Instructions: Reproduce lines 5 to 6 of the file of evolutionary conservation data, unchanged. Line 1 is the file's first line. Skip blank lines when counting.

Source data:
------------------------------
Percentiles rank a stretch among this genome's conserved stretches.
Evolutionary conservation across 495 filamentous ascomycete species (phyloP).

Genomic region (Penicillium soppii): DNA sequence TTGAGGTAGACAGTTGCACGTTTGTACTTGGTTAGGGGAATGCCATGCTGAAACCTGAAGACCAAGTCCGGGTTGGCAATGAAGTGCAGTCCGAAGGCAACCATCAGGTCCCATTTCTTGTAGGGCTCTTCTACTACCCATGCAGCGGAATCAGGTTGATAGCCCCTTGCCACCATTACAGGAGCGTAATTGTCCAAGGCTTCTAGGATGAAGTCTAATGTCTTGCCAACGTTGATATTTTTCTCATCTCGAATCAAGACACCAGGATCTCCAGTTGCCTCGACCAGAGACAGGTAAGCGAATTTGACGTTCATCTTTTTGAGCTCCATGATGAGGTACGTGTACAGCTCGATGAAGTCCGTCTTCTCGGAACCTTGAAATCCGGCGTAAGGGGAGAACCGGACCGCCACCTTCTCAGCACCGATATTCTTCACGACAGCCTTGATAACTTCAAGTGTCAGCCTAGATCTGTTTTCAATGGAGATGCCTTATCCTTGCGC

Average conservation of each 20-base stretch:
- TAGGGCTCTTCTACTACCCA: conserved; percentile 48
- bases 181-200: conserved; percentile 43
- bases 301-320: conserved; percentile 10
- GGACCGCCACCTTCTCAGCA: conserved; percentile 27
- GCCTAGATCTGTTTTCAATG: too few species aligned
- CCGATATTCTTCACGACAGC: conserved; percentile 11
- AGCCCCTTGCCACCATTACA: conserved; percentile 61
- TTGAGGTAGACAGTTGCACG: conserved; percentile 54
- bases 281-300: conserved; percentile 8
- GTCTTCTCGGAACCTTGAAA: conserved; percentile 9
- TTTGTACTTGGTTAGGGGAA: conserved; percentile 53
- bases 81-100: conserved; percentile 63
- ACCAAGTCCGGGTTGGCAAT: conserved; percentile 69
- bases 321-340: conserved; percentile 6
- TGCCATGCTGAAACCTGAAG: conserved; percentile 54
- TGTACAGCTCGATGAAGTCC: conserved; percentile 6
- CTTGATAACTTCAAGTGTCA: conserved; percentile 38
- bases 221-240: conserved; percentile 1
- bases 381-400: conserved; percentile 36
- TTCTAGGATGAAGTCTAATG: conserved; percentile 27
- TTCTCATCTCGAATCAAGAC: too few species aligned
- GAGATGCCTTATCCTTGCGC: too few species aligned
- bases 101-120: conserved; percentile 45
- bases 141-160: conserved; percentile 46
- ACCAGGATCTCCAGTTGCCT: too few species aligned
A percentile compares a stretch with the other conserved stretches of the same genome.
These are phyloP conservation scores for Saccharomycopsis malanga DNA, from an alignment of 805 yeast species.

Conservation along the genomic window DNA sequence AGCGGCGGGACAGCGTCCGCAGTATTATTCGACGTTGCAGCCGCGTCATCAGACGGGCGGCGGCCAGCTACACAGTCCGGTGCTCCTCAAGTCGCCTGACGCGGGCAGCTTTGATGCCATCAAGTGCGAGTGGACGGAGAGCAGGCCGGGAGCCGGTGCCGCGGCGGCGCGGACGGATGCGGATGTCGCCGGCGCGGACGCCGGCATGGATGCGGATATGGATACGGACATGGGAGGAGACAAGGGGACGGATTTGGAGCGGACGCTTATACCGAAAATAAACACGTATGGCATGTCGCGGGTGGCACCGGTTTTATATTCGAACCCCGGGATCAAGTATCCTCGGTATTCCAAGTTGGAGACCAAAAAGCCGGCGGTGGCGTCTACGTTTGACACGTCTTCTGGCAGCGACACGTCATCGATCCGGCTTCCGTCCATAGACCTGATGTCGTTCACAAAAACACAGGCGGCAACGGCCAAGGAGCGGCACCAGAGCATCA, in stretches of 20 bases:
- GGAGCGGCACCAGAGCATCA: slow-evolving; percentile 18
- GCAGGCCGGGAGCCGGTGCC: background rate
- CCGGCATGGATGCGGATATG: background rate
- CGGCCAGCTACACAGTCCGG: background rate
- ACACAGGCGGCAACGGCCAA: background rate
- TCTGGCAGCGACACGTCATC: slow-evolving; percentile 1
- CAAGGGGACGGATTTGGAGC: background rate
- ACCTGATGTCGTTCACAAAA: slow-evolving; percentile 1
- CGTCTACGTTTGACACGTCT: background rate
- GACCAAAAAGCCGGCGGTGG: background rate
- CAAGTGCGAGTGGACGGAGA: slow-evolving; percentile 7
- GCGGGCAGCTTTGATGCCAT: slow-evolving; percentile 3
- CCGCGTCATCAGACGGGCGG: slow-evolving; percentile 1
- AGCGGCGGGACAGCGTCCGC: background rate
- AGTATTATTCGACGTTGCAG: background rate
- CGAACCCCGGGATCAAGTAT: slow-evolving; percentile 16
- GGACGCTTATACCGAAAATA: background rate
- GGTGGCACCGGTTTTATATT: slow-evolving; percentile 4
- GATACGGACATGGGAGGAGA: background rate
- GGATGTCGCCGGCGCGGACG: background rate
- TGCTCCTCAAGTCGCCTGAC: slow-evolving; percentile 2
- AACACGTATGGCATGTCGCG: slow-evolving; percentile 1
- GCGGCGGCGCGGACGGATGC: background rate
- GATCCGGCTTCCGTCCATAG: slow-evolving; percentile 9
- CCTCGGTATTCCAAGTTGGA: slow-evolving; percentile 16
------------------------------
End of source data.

- TAGGGCTCTTCTACTACCCA: conserved; percentile 48
- bases 181-200: conserved; percentile 43